Bioethics

Professor Tim Caulfield stops by the "Making Sense of Science" podcast this month to discuss the infodemic around COVID-19 and how to deal with it.

The "Making Sense of Science" podcast features interviews with leading medical and scientific experts about the latest developments and the big ethical and societal questions they raise. This monthly podcast is hosted by journalist Kira Peikoff, founding editor of the award-winning science outlet Leaps.org.


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Kira Peikoff
Kira Peikoff is the editor-in-chief of Leaps.org. As a journalist, her work has appeared in The New York Times, Newsweek, Nautilus, Popular Mechanics, The New York Academy of Sciences, and other outlets. She is also the author of four suspense novels that explore controversial issues arising from scientific innovation: Living Proof, No Time to Die, Die Again Tomorrow, and Mother Knows Best. Peikoff holds a B.A. in Journalism from New York University and an M.S. in Bioethics from Columbia University. She lives in New Jersey with her husband and son.
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A digital health passport required by businesses and universities could help us get back to normal more quickly, one expert argues.

Photo by Lukas on Unsplash

"Vaccine passports" are a system that requires proof of a COVID-19 vaccination as a condition of engaging in activities that pose a risk of transmitted SARS-CoV-2. Digital Health Passes (DHPs) are typically a smartphone application with a code that verifies whether someone has been vaccinated.

Vaccine passports could very much be in our future. Many businesses are implementing or planning to require proof of vaccination as a condition of returning to the workplace. Colleges and universities have announced vaccine requirements for students, staff, and faculty. It may not be long before the private sector requires a vaccination card or image to attend an entertainment or sporting event, to travel, or even to dine or shop indoors, at least in some venues.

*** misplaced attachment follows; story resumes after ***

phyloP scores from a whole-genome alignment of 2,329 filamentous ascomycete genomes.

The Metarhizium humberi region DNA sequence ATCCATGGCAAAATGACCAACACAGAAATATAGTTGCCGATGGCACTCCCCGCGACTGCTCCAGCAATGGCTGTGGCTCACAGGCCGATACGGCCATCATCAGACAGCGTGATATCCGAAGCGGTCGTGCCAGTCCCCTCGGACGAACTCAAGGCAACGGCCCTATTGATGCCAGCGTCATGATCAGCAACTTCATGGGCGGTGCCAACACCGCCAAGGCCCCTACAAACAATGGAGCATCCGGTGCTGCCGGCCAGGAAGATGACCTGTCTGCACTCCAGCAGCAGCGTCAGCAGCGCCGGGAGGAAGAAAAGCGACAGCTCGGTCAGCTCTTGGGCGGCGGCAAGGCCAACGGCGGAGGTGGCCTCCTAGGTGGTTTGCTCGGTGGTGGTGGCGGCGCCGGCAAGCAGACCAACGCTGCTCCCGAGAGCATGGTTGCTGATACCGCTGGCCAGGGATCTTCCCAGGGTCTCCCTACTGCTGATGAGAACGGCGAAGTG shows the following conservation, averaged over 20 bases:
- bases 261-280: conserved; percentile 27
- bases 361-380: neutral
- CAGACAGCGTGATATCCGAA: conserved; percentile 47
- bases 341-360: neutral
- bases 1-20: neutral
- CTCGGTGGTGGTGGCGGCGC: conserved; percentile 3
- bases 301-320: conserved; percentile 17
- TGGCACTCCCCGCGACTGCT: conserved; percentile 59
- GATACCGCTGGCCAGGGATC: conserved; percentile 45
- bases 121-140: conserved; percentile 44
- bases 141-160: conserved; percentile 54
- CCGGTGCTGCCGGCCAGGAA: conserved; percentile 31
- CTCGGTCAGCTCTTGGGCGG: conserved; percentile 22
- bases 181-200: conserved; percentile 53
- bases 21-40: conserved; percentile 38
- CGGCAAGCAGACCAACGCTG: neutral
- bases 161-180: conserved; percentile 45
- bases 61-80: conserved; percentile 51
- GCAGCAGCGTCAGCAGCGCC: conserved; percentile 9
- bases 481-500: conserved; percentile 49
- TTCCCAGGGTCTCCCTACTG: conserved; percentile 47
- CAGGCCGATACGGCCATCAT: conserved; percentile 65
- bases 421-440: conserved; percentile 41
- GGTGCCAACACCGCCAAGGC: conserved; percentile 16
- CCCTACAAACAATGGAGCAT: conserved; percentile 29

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Lawrence O. Gostin
Lawrence O. Gostin is University Professor, Georgetown University’s highest academic rank, and Founding O’Neill Chair in Global Health Law. He directs the World Health Organization Center on National and Global Health Law. Gostin is Professor of Medicine at Georgetown University and Professor of Public Health at Johns Hopkins University. You can follow him on Twitter @lawrencegostin.

Genetic data sets skew too European, threatening to narrow who will benefit from future advances.

Louis Reed on Unsplash

Genomics has begun its golden age. Just 20 years ago, sequencing a single genome cost nearly $3 billion and took over a decade. Today, the same feat can be achieved for a few hundred dollars and the better part of a day . Suddenly, the prospect of sequencing not just individuals, but whole populations, has become feasible.

The genetic differences between humans may seem meager, only around 0.1 percent of the genome on average, but this variation can have profound effects on an individual's risk of disease, responsiveness to medication, and even the dosage level that would work best.

Already, initiatives like the U.K.'s 100,000 Genomes Project - now expanding to 1 million genomes - and other similarly massive sequencing projects in Iceland and the U.S., have begun collecting population-scale data in order to capture and study this variation.

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Farhan Mitha
Farhan Mitha is a freelance science writer based in London. He regularly writes about biotechnology, synthetic biology, and natural history, and is currently studying for a master's degree in Evolutionary Genomics. Find him on Twitter @FarhanMitha.